“Before the World War, American socialism was diffuse geographically as well as in its tendencies. Until 1918 the greatest relative voting strength of the movement lay west of the Mississippi River, in the states where mining, lumbering, and tenant farming prevailed. New York, since 1917 the bastion of socialism in the United States, placed 29th and 24th in the percentage of Socialist votes in 1912 and 1916. Even in New York, the Party’s greatest strength was upstate. Until 1917, Schenectady was the Socialist stronghold, electing the Reverend George R. Lunn as mayor in 1911 and 1915, and sending a Socialist to the state assembly in 1911. The states with the greatest percentages of Socialist voters in the prewar years were Oklahoma, Nevada, Montana, Washington, California, Idaho, Florida, Arizona, Wisconsin, and Texas. In that order, all appeared among the top dozen states in the presidential elections of both 1912 and 1916. Oklahoma had the largest and most complete organization: 12,000 Party members in 961 locals, 38,000 subscribers to the Appeal to Reason, 53,000 Socialist voters in the state in 1914. In that year, five Socialists were elected to the Oklahoma assembly and one to the state senate, along with more than 130 Socialist county and township officers.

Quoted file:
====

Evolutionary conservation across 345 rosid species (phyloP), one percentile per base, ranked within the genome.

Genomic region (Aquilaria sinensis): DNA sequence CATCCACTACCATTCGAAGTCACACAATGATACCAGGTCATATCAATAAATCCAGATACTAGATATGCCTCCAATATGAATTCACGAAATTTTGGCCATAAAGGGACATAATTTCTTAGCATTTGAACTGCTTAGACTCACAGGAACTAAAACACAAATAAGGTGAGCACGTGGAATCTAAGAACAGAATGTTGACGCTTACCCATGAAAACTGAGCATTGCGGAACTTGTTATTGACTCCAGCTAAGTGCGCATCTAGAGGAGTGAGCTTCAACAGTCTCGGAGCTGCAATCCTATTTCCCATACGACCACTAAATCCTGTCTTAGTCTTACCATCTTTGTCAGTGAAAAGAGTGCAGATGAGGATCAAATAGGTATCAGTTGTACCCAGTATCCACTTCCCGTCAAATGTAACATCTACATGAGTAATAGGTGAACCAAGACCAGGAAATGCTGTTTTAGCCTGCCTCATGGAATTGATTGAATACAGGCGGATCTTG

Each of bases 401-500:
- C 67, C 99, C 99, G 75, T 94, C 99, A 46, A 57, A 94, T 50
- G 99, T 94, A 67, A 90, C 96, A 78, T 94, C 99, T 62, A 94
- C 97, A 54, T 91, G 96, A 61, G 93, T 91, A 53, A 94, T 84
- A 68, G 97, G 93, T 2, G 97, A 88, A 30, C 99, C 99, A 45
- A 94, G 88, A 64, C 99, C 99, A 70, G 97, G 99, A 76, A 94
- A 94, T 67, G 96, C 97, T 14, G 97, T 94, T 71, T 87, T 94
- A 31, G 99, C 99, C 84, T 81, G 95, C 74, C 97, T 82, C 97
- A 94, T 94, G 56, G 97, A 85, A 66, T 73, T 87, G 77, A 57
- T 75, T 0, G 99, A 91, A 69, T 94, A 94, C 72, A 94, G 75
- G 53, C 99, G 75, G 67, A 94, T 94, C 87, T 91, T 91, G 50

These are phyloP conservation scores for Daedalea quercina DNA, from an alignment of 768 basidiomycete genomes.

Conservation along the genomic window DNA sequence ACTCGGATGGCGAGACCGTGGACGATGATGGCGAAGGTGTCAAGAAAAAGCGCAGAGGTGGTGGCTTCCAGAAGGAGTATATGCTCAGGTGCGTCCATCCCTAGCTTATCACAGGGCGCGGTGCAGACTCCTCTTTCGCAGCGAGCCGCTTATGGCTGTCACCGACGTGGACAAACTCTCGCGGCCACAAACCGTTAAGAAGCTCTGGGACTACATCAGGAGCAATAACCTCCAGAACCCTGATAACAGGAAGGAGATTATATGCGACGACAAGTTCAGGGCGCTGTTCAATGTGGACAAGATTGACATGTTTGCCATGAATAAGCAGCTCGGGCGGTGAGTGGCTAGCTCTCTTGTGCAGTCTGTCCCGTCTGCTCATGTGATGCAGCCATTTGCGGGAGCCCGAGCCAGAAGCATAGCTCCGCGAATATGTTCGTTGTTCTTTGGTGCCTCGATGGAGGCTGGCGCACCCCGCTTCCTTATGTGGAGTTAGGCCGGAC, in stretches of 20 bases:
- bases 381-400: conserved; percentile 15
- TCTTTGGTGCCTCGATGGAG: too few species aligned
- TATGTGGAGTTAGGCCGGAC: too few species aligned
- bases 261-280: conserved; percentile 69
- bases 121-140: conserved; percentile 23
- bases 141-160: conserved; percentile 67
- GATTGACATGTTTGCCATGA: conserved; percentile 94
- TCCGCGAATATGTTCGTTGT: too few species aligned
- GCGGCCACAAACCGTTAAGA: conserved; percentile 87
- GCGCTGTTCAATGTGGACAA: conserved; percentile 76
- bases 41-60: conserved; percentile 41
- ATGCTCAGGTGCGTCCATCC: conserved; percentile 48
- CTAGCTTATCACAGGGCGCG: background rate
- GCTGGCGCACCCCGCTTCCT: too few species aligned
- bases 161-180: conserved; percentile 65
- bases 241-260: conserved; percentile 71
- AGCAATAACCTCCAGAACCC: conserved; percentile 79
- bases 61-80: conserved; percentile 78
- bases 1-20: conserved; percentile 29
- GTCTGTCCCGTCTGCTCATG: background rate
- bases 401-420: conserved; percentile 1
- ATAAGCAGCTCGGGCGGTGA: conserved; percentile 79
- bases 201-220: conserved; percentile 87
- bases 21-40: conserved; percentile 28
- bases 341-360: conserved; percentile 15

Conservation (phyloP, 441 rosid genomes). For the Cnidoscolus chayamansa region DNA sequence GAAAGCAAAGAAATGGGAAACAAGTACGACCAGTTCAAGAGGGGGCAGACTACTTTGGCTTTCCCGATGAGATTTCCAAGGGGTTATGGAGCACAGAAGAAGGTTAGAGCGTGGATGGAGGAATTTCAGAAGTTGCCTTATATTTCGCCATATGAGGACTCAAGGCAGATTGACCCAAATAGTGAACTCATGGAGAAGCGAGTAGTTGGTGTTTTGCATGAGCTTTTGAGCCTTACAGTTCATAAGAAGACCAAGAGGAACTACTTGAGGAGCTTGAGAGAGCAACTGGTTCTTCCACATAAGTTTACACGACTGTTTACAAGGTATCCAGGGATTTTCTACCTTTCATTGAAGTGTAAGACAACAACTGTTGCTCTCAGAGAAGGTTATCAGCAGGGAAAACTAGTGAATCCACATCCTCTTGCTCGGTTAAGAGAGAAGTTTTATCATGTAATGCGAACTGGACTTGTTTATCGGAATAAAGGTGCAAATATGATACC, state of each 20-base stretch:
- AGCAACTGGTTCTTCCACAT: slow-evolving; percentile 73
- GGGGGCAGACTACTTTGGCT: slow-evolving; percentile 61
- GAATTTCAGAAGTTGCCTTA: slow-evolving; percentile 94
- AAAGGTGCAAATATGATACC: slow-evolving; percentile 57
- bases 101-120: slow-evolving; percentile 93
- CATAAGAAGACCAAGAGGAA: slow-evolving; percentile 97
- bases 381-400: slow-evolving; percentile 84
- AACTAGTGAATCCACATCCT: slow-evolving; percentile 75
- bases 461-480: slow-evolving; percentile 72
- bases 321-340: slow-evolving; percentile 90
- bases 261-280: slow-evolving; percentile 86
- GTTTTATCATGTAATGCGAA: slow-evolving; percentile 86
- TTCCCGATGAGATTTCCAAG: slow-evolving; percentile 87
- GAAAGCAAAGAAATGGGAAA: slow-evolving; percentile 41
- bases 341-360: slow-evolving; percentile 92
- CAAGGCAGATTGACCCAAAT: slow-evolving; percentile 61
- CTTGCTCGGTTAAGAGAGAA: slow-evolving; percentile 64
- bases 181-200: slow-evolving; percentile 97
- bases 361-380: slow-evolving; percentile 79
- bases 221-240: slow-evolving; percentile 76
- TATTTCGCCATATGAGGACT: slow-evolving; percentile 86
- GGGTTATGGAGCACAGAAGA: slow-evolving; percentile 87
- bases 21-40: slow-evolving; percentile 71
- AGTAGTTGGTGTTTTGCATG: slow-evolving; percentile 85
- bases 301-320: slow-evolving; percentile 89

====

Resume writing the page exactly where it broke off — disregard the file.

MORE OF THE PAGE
“In 1911, four years after statehood, Oklahomans adopted their first flag. Flying above our State Capitol was a bright red plane emblazoned with a single, centered, white star, emblematic of leftist flags flown first in 18th century France and contemporary to those of Russia and China during the Communist Revolution.” — Derek Dyson